- The afternoon a student’s mother asked my honest advice about sending her to a (better) charter school up the street. This initiated my conversion to school choice supporter.
- The days my kids were born—for too many reasons to elucidate here. It’s safe to say that parenting informs much of what I believe now about policy priorities, choice, high expectations, and believing the best about others.
Your life’s defining moments should inform your principles, and combined with both experience and trial and error, they should inform your theory of change. When you’ve carefully and earnestly defined these for yourself, you can stand tall in what you do, even if you become discouraged on the policy front.
Commitment to research and data
This is one attribute I appreciate uniquely about my Fordham colleagues. As a think tank, Fordham is committed to research and data and does not stoop to the spin that has come to define social media and much of the news cycle.
Fordham will publish studies that actually contradict its own policy objective. That takes a tremendous amount of intellectual integrity. Every single colleague I’ve worked with looked at data carefully and monitors the latest and best research on K–12 education policy religiously.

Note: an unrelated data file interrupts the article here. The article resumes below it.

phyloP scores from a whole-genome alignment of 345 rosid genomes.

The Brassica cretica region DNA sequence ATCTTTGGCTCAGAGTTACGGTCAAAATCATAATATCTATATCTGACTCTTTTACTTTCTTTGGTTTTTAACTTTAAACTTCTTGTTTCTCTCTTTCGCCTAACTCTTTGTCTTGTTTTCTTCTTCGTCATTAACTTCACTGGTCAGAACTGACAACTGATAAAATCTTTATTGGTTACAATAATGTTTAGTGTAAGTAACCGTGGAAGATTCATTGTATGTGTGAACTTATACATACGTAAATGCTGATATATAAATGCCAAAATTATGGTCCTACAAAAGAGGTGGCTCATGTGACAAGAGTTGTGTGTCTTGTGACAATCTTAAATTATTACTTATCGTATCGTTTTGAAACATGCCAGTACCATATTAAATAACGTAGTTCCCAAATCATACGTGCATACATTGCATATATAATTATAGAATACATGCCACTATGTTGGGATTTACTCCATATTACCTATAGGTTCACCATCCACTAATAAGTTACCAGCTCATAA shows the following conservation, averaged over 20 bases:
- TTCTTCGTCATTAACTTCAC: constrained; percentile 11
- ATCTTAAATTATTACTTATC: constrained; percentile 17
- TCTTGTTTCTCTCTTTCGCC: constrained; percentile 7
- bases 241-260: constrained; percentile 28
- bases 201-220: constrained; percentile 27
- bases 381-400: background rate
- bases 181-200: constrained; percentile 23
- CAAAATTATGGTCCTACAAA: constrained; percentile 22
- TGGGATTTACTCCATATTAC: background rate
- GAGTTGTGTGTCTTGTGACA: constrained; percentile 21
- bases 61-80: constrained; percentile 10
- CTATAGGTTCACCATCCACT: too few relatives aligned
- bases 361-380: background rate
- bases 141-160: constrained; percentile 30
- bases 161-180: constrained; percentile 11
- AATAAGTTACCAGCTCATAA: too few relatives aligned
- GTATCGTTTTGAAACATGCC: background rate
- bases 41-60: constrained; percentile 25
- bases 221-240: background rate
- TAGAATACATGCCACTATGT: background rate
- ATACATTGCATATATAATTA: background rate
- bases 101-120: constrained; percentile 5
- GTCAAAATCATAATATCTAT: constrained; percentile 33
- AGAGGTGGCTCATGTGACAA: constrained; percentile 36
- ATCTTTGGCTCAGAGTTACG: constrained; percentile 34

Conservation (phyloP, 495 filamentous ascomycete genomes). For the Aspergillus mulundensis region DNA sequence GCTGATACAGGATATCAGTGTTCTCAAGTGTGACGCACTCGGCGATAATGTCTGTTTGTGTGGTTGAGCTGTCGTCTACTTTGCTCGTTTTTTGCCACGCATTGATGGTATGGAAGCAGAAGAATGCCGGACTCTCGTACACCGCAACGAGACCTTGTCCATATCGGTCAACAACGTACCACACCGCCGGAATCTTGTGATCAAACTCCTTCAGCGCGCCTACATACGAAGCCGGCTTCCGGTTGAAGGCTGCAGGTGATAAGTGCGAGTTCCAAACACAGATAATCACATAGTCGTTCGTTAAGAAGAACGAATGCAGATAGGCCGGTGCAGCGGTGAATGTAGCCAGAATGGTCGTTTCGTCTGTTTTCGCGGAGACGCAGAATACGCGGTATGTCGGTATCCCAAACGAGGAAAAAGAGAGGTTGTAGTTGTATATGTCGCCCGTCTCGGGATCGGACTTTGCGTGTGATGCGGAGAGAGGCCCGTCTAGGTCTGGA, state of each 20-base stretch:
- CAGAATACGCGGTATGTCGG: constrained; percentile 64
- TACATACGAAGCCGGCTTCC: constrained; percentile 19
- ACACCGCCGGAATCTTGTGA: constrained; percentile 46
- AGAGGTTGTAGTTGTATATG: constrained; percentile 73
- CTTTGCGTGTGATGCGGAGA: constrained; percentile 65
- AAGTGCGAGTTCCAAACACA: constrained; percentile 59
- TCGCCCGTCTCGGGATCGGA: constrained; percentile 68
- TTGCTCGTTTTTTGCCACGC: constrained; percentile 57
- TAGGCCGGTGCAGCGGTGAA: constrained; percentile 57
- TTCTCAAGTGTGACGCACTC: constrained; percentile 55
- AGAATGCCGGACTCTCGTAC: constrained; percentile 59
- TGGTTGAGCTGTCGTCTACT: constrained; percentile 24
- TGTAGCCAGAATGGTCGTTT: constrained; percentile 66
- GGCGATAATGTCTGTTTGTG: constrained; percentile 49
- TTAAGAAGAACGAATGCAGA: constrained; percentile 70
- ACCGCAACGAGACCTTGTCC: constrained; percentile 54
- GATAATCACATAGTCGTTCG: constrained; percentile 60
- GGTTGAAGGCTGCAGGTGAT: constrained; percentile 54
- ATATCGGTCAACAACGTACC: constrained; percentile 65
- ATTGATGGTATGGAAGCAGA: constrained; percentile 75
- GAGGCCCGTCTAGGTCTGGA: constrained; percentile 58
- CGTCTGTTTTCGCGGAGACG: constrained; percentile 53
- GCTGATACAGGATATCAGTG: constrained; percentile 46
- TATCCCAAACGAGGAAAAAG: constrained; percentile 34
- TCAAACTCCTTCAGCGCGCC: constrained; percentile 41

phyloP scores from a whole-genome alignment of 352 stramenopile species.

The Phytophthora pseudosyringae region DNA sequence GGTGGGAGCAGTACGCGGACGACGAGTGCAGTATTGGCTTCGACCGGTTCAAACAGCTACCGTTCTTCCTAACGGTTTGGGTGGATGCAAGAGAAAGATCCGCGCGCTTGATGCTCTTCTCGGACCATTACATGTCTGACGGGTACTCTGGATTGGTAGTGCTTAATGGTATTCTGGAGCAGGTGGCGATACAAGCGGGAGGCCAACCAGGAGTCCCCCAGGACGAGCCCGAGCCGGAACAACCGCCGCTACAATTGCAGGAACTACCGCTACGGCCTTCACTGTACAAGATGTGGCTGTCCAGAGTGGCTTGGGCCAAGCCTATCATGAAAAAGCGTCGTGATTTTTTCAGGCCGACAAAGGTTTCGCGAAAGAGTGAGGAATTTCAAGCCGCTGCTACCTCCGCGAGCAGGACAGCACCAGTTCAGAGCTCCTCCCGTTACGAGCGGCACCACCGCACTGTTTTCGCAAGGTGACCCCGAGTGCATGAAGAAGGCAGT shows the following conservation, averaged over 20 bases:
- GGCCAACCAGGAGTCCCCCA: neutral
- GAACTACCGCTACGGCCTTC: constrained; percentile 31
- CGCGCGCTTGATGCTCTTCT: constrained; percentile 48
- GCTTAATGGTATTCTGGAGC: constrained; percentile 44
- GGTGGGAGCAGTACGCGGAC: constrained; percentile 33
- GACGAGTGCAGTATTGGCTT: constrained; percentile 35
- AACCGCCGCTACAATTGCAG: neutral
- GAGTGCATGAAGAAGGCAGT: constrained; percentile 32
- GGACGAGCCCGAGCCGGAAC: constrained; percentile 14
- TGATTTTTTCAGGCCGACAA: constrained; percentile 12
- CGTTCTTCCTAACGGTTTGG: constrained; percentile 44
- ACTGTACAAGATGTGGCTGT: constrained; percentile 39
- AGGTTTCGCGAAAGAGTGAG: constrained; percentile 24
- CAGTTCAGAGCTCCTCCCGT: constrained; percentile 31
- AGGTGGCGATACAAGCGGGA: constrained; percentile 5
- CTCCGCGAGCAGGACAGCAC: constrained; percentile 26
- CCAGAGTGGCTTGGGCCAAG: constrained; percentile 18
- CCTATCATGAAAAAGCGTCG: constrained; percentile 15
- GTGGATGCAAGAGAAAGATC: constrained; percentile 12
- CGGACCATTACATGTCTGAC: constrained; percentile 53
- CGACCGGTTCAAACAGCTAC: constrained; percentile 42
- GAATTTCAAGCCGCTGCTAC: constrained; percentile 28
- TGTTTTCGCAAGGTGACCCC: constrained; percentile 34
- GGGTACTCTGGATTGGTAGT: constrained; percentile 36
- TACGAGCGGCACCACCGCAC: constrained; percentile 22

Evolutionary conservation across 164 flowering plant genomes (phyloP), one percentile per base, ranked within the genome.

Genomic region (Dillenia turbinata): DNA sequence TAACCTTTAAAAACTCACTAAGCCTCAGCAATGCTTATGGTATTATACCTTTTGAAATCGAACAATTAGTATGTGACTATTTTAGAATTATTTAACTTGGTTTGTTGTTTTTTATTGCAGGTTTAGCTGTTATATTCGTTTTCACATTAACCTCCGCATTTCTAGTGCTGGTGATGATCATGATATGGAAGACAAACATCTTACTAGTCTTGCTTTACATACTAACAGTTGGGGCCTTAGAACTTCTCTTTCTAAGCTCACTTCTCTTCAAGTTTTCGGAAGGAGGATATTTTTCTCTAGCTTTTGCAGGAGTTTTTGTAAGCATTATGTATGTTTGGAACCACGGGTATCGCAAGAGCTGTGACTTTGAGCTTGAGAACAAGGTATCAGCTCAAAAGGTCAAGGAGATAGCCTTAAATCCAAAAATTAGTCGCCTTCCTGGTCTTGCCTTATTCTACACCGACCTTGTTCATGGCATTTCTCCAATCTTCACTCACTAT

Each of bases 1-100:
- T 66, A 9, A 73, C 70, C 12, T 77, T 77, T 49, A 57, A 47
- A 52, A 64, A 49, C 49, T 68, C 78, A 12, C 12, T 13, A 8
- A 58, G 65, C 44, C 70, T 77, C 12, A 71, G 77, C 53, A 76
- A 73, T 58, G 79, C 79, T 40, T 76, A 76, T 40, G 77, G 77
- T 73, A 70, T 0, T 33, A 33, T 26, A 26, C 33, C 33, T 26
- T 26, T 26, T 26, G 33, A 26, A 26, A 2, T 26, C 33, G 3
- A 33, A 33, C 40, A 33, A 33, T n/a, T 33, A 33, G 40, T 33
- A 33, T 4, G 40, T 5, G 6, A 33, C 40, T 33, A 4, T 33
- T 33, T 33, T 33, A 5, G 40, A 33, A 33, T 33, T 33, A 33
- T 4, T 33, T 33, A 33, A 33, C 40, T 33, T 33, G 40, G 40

I wish that more policymakers and advocates would take a deeper dive into research and data, and would resist arriving at conclusions prematurely. Perhaps that’s a tall order in this day and age, but there need to be more among us who care about technical truth and accuracy even if it dampens otherwise great-sounding rhetoric.
An understanding of context and history
In any policy endeavor, it’s important to get a run-down of the past. What was the impetus behind a current trend or piece of legislation? (Example: Common Core was developed by a bipartisan association of governors and state leaders, not by Obama, and not by evil leaders conspiring to brainwash our children.) Why has this policy proposal failed before? How do other states do it? What had to happen there in order to make a change?